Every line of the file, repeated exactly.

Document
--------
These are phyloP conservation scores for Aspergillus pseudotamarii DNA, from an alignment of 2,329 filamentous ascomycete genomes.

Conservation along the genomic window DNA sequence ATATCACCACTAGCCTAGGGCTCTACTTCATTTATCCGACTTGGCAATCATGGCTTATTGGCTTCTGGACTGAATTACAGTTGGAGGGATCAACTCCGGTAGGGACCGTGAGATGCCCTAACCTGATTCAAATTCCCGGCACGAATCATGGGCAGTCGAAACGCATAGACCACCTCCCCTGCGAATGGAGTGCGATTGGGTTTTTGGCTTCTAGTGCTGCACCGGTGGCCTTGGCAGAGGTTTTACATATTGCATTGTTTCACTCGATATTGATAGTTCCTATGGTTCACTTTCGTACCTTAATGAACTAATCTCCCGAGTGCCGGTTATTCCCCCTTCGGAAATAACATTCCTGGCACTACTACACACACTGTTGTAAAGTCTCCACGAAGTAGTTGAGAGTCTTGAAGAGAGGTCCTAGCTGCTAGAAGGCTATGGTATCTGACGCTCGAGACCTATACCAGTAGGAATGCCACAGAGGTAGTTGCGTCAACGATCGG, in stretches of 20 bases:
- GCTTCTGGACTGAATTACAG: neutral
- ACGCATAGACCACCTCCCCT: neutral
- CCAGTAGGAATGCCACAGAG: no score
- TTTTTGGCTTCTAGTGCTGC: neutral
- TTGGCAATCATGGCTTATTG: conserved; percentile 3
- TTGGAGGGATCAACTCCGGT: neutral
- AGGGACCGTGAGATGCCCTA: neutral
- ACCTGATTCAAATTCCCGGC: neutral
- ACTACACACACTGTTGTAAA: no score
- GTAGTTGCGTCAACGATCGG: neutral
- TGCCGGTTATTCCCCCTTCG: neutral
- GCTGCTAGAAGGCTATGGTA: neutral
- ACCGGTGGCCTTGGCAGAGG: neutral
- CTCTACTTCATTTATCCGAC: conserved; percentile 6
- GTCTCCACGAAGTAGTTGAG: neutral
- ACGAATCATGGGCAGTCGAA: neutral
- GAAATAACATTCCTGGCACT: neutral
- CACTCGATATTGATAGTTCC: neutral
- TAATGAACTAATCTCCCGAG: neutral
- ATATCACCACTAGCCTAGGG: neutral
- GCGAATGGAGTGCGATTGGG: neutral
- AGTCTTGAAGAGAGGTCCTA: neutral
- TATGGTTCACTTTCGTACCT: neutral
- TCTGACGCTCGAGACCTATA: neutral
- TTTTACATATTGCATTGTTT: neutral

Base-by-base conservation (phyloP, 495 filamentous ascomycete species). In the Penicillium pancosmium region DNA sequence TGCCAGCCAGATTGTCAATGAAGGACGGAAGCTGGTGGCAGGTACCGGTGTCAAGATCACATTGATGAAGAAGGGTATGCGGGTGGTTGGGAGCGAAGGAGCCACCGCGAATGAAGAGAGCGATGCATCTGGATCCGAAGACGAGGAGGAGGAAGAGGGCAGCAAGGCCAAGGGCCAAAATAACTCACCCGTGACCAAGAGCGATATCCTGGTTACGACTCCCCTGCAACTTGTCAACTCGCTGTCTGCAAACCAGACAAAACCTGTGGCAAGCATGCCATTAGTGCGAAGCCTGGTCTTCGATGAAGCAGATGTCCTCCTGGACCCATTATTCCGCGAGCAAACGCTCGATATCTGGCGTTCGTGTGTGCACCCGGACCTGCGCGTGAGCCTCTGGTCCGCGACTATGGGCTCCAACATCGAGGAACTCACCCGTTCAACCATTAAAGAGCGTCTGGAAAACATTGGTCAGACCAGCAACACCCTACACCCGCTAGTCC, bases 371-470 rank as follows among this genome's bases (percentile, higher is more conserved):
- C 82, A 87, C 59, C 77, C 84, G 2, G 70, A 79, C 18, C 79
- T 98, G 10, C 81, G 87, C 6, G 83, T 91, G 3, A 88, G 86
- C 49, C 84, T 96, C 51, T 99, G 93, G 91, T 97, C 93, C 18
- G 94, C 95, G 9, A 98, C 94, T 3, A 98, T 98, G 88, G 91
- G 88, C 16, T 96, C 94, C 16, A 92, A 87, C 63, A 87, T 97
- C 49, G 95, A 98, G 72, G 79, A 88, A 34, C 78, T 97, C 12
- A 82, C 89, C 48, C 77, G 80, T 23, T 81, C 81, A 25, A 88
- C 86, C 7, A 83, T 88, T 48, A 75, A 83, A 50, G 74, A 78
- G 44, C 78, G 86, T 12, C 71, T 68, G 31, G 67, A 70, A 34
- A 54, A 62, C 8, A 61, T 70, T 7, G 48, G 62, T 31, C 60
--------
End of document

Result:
These are phyloP conservation scores for Aspergillus pseudotamarii DNA, from an alignment of 2,329 filamentous ascomycete genomes.

Conservation along the genomic window DNA sequence ATATCACCACTAGCCTAGGGCTCTACTTCATTTATCCGACTTGGCAATCATGGCTTATTGGCTTCTGGACTGAATTACAGTTGGAGGGATCAACTCCGGTAGGGACCGTGAGATGCCCTAACCTGATTCAAATTCCCGGCACGAATCATGGGCAGTCGAAACGCATAGACCACCTCCCCTGCGAATGGAGTGCGATTGGGTTTTTGGCTTCTAGTGCTGCACCGGTGGCCTTGGCAGAGGTTTTACATATTGCATTGTTTCACTCGATATTGATAGTTCCTATGGTTCACTTTCGTACCTTAATGAACTAATCTCCCGAGTGCCGGTTATTCCCCCTTCGGAAATAACATTCCTGGCACTACTACACACACTGTTGTAAAGTCTCCACGAAGTAGTTGAGAGTCTTGAAGAGAGGTCCTAGCTGCTAGAAGGCTATGGTATCTGACGCTCGAGACCTATACCAGTAGGAATGCCACAGAGGTAGTTGCGTCAACGATCGG, in stretches of 20 bases:
- GCTTCTGGACTGAATTACAG: neutral
- ACGCATAGACCACCTCCCCT: neutral
- CCAGTAGGAATGCCACAGAG: no score
- TTTTTGGCTTCTAGTGCTGC: neutral
- TTGGCAATCATGGCTTATTG: conserved; percentile 3
- TTGGAGGGATCAACTCCGGT: neutral
- AGGGACCGTGAGATGCCCTA: neutral
- ACCTGATTCAAATTCCCGGC: neutral
- ACTACACACACTGTTGTAAA: no score
- GTAGTTGCGTCAACGATCGG: neutral
- TGCCGGTTATTCCCCCTTCG: neutral
- GCTGCTAGAAGGCTATGGTA: neutral
- ACCGGTGGCCTTGGCAGAGG: neutral
- CTCTACTTCATTTATCCGAC: conserved; percentile 6
- GTCTCCACGAAGTAGTTGAG: neutral
- ACGAATCATGGGCAGTCGAA: neutral
- GAAATAACATTCCTGGCACT: neutral
- CACTCGATATTGATAGTTCC: neutral
- TAATGAACTAATCTCCCGAG: neutral
- ATATCACCACTAGCCTAGGG: neutral
- GCGAATGGAGTGCGATTGGG: neutral
- AGTCTTGAAGAGAGGTCCTA: neutral
- TATGGTTCACTTTCGTACCT: neutral
- TCTGACGCTCGAGACCTATA: neutral
- TTTTACATATTGCATTGTTT: neutral

Base-by-base conservation (phyloP, 495 filamentous ascomycete species). In the Penicillium pancosmium region DNA sequence TGCCAGCCAGATTGTCAATGAAGGACGGAAGCTGGTGGCAGGTACCGGTGTCAAGATCACATTGATGAAGAAGGGTATGCGGGTGGTTGGGAGCGAAGGAGCCACCGCGAATGAAGAGAGCGATGCATCTGGATCCGAAGACGAGGAGGAGGAAGAGGGCAGCAAGGCCAAGGGCCAAAATAACTCACCCGTGACCAAGAGCGATATCCTGGTTACGACTCCCCTGCAACTTGTCAACTCGCTGTCTGCAAACCAGACAAAACCTGTGGCAAGCATGCCATTAGTGCGAAGCCTGGTCTTCGATGAAGCAGATGTCCTCCTGGACCCATTATTCCGCGAGCAAACGCTCGATATCTGGCGTTCGTGTGTGCACCCGGACCTGCGCGTGAGCCTCTGGTCCGCGACTATGGGCTCCAACATCGAGGAACTCACCCGTTCAACCATTAAAGAGCGTCTGGAAAACATTGGTCAGACCAGCAACACCCTACACCCGCTAGTCC, bases 371-470 rank as follows among this genome's bases (percentile, higher is more conserved):
- C 82, A 87, C 59, C 77, C 84, G 2, G 70, A 79, C 18, C 79
- T 98, G 10, C 81, G 87, C 6, G 83, T 91, G 3, A 88, G 86
- C 49, C 84, T 96, C 51, T 99, G 93, G 91, T 97, C 93, C 18
- G 94, C 95, G 9, A 98, C 94, T 3, A 98, T 98, G 88, G 91
- G 88, C 16, T 96, C 94, C 16, A 92, A 87, C 63, A 87, T 97
- C 49, G 95, A 98, G 72, G 79, A 88, A 34, C 78, T 97, C 12
- A 82, C 89, C 48, C 77, G 80, T 23, T 81, C 81, A 25, A 88
- C 86, C 7, A 83, T 88, T 48, A 75, A 83, A 50, G 74, A 78
- G 44, C 78, G 86, T 12, C 71, T 68, G 31, G 67, A 70, A 34
- A 54, A 62, C 8, A 61, T 70, T 7, G 48, G 62, T 31, C 60